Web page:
61 Cygni B
This page is a Wikipedia or SolStation data dump with little or no relation – or, worse yet, possibly with contradictions – to the situation in Fenspace.
You can help FenWiki by expanding this page.
|61 Cygni B|
|Right ascension (Epoch J2000)||21h 08m 52.1s|
|Declination (Epoch J2000)||+38° 56' 51.0"|
|Spectral type||K4.7-7.0 Ve|
|Distance from Sol||11.4 ly|
|Other designations||HR 8086, Gl 820 B, Hip 104217, HD 201092, BD+38 4344, LHS 63, Struve 2758 B, ADS 14636 B.|
61 Cygni was christened the "Flying Star" in 1792 by Giuseppe Piazzi (1746-1826) for its unusually large proper motion. In 1830, Friedrich Georg Wilhelm von Struve (1793-1864) made the first measurements of the star as a binary system. It is now known that 61 Cygni A and B orbit each other at an "average" distance (semi-major axis) of 86.4 times the Earth-Sun distance, or about 86 AUs -- which is more than twice Pluto's orbital distance in the Solar System. 61 Cygni was the first star system to have its distance to Earth successfully calculated by Friedrich Wilhelm Bessel (1784-1846) using trigonometric parallax and the diameter of the Earth's orbit around the Sun in 1838. Smaller and dimmer than Sol, the stars are barely visible with the naked eye.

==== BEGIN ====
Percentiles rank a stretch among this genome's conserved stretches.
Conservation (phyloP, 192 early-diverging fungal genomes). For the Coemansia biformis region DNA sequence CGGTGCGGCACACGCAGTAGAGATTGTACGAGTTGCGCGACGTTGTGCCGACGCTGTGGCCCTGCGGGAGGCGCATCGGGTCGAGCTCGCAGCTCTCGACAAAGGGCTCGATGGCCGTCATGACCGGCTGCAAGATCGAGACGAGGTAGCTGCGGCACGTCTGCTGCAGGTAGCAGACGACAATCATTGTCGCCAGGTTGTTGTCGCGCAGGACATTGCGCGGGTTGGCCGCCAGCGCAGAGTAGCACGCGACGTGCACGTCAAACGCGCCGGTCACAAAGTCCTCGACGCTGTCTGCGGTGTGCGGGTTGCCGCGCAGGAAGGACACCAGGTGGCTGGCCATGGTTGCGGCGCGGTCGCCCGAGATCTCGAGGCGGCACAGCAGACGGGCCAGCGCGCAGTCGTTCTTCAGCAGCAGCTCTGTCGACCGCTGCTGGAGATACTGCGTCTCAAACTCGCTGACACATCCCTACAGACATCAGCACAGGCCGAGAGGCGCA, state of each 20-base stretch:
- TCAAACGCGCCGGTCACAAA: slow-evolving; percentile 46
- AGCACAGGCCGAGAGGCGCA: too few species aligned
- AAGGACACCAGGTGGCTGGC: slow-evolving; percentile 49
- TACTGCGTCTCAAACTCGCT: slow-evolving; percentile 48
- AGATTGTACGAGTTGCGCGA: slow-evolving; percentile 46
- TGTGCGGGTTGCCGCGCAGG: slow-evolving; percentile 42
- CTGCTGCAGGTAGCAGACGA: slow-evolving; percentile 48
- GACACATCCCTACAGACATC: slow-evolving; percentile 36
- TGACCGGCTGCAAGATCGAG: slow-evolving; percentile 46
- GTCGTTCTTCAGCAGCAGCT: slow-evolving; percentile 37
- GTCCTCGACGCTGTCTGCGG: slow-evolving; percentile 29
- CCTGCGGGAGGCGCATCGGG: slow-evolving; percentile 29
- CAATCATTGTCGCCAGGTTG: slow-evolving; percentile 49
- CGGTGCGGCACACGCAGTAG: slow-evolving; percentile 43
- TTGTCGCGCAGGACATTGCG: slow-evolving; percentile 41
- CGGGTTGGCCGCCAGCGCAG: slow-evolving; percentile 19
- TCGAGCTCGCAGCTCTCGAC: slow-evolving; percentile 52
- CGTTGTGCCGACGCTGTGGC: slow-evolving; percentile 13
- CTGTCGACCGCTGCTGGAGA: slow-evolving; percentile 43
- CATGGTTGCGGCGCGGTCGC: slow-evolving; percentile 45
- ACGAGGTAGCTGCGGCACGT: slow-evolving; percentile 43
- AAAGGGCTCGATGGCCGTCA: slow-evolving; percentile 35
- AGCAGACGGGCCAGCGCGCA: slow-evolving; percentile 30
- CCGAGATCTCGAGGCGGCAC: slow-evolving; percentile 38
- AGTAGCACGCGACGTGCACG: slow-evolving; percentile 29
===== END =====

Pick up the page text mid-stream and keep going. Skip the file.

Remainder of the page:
61 Cygni B is a orange-red main sequence dwarf star of spectral and luminosity type K4.7-7.0 Ve. This star has about 63 percent of Sol's mass (RECONS), 67 percent of its diameter (Johnson and Wright, 1983, page 699), and about 3.9 percent of its luminosity. Dust has also been found around this star, which appears to be a variable and has been given the New Suspected Variable designation NSV 13546.
Accounting for infrared heating, the distance from 61 Cygni B where an Earth-type planet would be "comfortable" with liquid water is centered around only 0.34 AU -- about half of Mercury's orbital distance in the Solar System. At that distance from the star, such a planet would have an orbital period of about 91 days -- just over three months on Earth.
(Boilerplate from SolStation.com)